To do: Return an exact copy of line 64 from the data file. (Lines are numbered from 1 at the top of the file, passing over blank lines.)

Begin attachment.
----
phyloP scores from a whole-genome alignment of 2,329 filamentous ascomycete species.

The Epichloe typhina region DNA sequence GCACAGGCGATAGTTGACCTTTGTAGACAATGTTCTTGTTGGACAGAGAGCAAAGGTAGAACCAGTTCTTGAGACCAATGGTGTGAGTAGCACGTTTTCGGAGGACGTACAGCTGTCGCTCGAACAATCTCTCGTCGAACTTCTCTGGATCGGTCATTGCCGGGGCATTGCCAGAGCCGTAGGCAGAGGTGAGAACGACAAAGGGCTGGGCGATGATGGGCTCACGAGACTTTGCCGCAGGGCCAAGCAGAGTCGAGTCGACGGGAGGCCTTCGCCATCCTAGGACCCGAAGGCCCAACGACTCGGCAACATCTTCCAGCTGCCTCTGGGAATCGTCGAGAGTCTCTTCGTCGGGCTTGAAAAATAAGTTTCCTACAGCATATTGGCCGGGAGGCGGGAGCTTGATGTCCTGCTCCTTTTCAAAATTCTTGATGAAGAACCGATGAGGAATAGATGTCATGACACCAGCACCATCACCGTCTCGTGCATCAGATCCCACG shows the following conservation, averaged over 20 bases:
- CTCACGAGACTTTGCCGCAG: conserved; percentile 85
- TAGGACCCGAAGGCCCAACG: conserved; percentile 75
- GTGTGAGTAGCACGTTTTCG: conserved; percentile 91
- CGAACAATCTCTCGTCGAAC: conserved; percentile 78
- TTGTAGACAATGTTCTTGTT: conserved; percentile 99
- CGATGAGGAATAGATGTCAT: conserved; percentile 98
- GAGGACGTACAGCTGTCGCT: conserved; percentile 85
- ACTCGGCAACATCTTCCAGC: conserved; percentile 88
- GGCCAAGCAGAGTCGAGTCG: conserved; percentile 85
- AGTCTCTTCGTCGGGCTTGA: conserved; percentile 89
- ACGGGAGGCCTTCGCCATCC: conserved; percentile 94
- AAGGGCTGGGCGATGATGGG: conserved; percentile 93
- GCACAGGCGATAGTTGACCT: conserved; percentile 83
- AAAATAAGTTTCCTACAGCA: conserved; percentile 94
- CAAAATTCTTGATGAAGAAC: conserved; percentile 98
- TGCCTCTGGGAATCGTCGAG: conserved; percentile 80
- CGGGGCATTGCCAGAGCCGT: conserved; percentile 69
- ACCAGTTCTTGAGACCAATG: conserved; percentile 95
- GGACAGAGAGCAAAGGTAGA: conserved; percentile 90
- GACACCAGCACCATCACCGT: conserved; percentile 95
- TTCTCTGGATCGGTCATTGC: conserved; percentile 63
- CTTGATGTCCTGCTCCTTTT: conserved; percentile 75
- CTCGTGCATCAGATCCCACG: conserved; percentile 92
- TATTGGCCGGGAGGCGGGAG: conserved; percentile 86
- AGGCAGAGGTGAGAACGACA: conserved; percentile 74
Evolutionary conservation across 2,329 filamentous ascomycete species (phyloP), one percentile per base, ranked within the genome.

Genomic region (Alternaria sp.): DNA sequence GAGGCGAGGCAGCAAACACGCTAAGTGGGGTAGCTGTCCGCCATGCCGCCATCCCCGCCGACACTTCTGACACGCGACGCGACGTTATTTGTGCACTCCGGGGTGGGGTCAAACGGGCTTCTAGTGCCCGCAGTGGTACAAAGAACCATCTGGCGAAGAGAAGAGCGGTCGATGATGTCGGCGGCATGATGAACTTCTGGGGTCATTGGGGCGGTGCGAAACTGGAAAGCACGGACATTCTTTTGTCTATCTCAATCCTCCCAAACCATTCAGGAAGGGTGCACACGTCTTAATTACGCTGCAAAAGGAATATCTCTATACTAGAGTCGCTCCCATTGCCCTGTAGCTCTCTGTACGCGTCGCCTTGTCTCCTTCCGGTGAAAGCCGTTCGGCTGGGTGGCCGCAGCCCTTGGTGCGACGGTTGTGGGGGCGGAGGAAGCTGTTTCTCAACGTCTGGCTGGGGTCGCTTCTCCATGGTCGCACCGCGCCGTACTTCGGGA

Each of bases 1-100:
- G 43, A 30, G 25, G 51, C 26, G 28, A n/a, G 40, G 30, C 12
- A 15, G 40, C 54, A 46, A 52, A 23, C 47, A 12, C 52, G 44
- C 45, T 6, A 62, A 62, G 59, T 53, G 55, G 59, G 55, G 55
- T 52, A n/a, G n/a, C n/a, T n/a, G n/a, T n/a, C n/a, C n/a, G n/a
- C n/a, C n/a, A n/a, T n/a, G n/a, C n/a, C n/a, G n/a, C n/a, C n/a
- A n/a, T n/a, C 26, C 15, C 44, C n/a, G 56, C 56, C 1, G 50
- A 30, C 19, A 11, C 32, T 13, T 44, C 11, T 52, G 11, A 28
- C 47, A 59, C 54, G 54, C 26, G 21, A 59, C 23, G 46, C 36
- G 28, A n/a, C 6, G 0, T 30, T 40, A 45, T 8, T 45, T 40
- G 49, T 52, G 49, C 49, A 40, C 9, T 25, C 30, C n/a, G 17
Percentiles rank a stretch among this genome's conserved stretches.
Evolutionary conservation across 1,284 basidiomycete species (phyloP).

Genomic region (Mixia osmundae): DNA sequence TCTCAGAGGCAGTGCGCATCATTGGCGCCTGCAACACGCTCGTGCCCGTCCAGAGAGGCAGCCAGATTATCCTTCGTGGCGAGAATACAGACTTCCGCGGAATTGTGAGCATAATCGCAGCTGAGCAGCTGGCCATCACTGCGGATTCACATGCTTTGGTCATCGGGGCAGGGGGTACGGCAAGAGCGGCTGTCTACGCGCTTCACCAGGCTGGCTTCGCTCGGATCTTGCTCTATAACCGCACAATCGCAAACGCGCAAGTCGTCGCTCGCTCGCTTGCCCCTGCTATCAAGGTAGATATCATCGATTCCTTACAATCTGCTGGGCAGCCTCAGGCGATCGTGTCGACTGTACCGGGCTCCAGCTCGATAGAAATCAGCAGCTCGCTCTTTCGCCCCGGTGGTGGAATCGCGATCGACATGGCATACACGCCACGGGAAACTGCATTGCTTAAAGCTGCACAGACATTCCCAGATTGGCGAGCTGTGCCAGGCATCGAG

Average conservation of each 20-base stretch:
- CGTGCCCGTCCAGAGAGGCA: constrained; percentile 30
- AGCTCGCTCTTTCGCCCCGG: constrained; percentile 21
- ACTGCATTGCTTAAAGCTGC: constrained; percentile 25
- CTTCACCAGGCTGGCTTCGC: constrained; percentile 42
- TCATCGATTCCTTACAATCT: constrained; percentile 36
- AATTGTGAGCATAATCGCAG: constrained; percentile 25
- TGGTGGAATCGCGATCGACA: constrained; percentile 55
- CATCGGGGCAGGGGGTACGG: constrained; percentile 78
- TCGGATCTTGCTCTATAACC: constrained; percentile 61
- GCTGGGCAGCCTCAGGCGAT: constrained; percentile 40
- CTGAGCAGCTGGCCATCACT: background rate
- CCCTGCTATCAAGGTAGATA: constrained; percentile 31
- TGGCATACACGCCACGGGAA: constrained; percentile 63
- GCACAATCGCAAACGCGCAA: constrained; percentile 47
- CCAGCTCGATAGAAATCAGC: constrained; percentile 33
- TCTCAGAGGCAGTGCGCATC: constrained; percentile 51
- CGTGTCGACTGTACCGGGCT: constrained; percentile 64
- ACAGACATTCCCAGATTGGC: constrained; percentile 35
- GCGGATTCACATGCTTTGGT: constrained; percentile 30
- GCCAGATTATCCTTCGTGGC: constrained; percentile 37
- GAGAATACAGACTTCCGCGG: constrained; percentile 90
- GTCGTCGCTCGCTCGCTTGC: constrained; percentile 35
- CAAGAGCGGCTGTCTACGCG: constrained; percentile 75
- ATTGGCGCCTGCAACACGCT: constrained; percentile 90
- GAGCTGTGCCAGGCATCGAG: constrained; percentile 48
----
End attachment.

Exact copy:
- GCCAGATTATCCTTCGTGGC: constrained; percentile 37